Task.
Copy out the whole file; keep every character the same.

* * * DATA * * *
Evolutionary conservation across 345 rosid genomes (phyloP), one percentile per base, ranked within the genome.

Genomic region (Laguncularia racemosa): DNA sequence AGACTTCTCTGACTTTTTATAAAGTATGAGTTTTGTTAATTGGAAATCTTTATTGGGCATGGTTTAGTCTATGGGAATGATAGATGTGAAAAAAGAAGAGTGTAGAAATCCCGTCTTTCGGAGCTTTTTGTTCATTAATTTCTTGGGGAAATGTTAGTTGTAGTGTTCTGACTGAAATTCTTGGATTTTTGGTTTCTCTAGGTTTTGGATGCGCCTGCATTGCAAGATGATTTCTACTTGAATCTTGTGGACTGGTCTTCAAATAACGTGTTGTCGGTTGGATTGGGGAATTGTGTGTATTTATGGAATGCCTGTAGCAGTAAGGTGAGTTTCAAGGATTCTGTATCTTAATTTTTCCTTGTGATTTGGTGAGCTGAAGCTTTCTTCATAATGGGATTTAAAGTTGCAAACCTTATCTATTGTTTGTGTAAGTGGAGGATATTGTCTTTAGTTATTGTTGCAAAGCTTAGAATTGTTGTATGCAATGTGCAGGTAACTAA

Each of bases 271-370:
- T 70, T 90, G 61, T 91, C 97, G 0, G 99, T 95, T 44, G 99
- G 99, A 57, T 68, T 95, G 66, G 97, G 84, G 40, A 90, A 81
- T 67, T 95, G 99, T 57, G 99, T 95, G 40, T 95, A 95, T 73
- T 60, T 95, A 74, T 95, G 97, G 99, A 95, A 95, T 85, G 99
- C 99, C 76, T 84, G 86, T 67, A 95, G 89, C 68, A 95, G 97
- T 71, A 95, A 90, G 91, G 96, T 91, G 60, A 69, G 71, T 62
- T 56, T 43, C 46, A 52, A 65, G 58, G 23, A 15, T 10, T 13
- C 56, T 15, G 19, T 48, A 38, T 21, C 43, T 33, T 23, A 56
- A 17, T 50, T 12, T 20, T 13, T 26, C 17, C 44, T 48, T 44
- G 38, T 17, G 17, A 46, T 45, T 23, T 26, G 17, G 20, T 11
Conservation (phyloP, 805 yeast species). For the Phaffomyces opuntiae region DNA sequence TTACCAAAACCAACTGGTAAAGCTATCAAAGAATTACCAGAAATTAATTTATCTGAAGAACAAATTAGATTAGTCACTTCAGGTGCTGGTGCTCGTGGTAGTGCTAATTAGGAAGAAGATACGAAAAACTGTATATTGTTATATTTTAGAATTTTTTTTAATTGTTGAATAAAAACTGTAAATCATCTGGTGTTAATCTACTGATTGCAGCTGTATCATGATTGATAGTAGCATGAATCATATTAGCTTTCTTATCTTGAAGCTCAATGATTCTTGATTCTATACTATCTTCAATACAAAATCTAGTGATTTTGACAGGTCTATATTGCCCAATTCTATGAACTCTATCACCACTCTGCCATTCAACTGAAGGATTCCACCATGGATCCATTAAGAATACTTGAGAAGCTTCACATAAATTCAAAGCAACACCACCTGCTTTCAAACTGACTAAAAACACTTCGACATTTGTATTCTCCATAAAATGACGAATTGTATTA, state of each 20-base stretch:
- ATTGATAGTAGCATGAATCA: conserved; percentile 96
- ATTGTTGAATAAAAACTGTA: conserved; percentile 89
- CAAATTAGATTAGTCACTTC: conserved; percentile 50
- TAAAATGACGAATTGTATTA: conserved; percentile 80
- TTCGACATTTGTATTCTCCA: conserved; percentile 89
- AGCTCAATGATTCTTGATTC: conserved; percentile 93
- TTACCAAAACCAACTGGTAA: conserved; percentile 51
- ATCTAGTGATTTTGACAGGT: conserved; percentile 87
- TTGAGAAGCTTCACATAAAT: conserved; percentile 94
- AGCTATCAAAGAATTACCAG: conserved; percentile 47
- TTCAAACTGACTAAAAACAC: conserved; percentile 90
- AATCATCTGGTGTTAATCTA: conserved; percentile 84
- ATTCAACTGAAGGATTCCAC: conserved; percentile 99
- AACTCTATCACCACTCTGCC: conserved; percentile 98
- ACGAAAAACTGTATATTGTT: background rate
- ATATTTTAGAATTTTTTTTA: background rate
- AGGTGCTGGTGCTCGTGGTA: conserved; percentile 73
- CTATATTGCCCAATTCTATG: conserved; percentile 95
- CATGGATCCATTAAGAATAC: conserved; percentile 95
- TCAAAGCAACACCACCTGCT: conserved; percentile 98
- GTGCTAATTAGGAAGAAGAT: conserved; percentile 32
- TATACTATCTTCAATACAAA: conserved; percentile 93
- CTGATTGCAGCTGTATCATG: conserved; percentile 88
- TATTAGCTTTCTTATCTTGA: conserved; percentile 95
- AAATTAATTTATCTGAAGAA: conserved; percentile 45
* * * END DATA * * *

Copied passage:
Evolutionary conservation across 345 rosid genomes (phyloP), one percentile per base, ranked within the genome.

Genomic region (Laguncularia racemosa): DNA sequence AGACTTCTCTGACTTTTTATAAAGTATGAGTTTTGTTAATTGGAAATCTTTATTGGGCATGGTTTAGTCTATGGGAATGATAGATGTGAAAAAAGAAGAGTGTAGAAATCCCGTCTTTCGGAGCTTTTTGTTCATTAATTTCTTGGGGAAATGTTAGTTGTAGTGTTCTGACTGAAATTCTTGGATTTTTGGTTTCTCTAGGTTTTGGATGCGCCTGCATTGCAAGATGATTTCTACTTGAATCTTGTGGACTGGTCTTCAAATAACGTGTTGTCGGTTGGATTGGGGAATTGTGTGTATTTATGGAATGCCTGTAGCAGTAAGGTGAGTTTCAAGGATTCTGTATCTTAATTTTTCCTTGTGATTTGGTGAGCTGAAGCTTTCTTCATAATGGGATTTAAAGTTGCAAACCTTATCTATTGTTTGTGTAAGTGGAGGATATTGTCTTTAGTTATTGTTGCAAAGCTTAGAATTGTTGTATGCAATGTGCAGGTAACTAA

Each of bases 271-370:
- T 70, T 90, G 61, T 91, C 97, G 0, G 99, T 95, T 44, G 99
- G 99, A 57, T 68, T 95, G 66, G 97, G 84, G 40, A 90, A 81
- T 67, T 95, G 99, T 57, G 99, T 95, G 40, T 95, A 95, T 73
- T 60, T 95, A 74, T 95, G 97, G 99, A 95, A 95, T 85, G 99
- C 99, C 76, T 84, G 86, T 67, A 95, G 89, C 68, A 95, G 97
- T 71, A 95, A 90, G 91, G 96, T 91, G 60, A 69, G 71, T 62
- T 56, T 43, C 46, A 52, A 65, G 58, G 23, A 15, T 10, T 13
- C 56, T 15, G 19, T 48, A 38, T 21, C 43, T 33, T 23, A 56
- A 17, T 50, T 12, T 20, T 13, T 26, C 17, C 44, T 48, T 44
- G 38, T 17, G 17, A 46, T 45, T 23, T 26, G 17, G 20, T 11
Conservation (phyloP, 805 yeast species). For the Phaffomyces opuntiae region DNA sequence TTACCAAAACCAACTGGTAAAGCTATCAAAGAATTACCAGAAATTAATTTATCTGAAGAACAAATTAGATTAGTCACTTCAGGTGCTGGTGCTCGTGGTAGTGCTAATTAGGAAGAAGATACGAAAAACTGTATATTGTTATATTTTAGAATTTTTTTTAATTGTTGAATAAAAACTGTAAATCATCTGGTGTTAATCTACTGATTGCAGCTGTATCATGATTGATAGTAGCATGAATCATATTAGCTTTCTTATCTTGAAGCTCAATGATTCTTGATTCTATACTATCTTCAATACAAAATCTAGTGATTTTGACAGGTCTATATTGCCCAATTCTATGAACTCTATCACCACTCTGCCATTCAACTGAAGGATTCCACCATGGATCCATTAAGAATACTTGAGAAGCTTCACATAAATTCAAAGCAACACCACCTGCTTTCAAACTGACTAAAAACACTTCGACATTTGTATTCTCCATAAAATGACGAATTGTATTA, state of each 20-base stretch:
- ATTGATAGTAGCATGAATCA: conserved; percentile 96
- ATTGTTGAATAAAAACTGTA: conserved; percentile 89
- CAAATTAGATTAGTCACTTC: conserved; percentile 50
- TAAAATGACGAATTGTATTA: conserved; percentile 80
- TTCGACATTTGTATTCTCCA: conserved; percentile 89
- AGCTCAATGATTCTTGATTC: conserved; percentile 93
- TTACCAAAACCAACTGGTAA: conserved; percentile 51
- ATCTAGTGATTTTGACAGGT: conserved; percentile 87
- TTGAGAAGCTTCACATAAAT: conserved; percentile 94
- AGCTATCAAAGAATTACCAG: conserved; percentile 47
- TTCAAACTGACTAAAAACAC: conserved; percentile 90
- AATCATCTGGTGTTAATCTA: conserved; percentile 84
- ATTCAACTGAAGGATTCCAC: conserved; percentile 99
- AACTCTATCACCACTCTGCC: conserved; percentile 98
- ACGAAAAACTGTATATTGTT: background rate
- ATATTTTAGAATTTTTTTTA: background rate
- AGGTGCTGGTGCTCGTGGTA: conserved; percentile 73
- CTATATTGCCCAATTCTATG: conserved; percentile 95
- CATGGATCCATTAAGAATAC: conserved; percentile 95
- TCAAAGCAACACCACCTGCT: conserved; percentile 98
- GTGCTAATTAGGAAGAAGAT: conserved; percentile 32
- TATACTATCTTCAATACAAA: conserved; percentile 93
- CTGATTGCAGCTGTATCATG: conserved; percentile 88
- TATTAGCTTTCTTATCTTGA: conserved; percentile 95
- AAATTAATTTATCTGAAGAA: conserved; percentile 45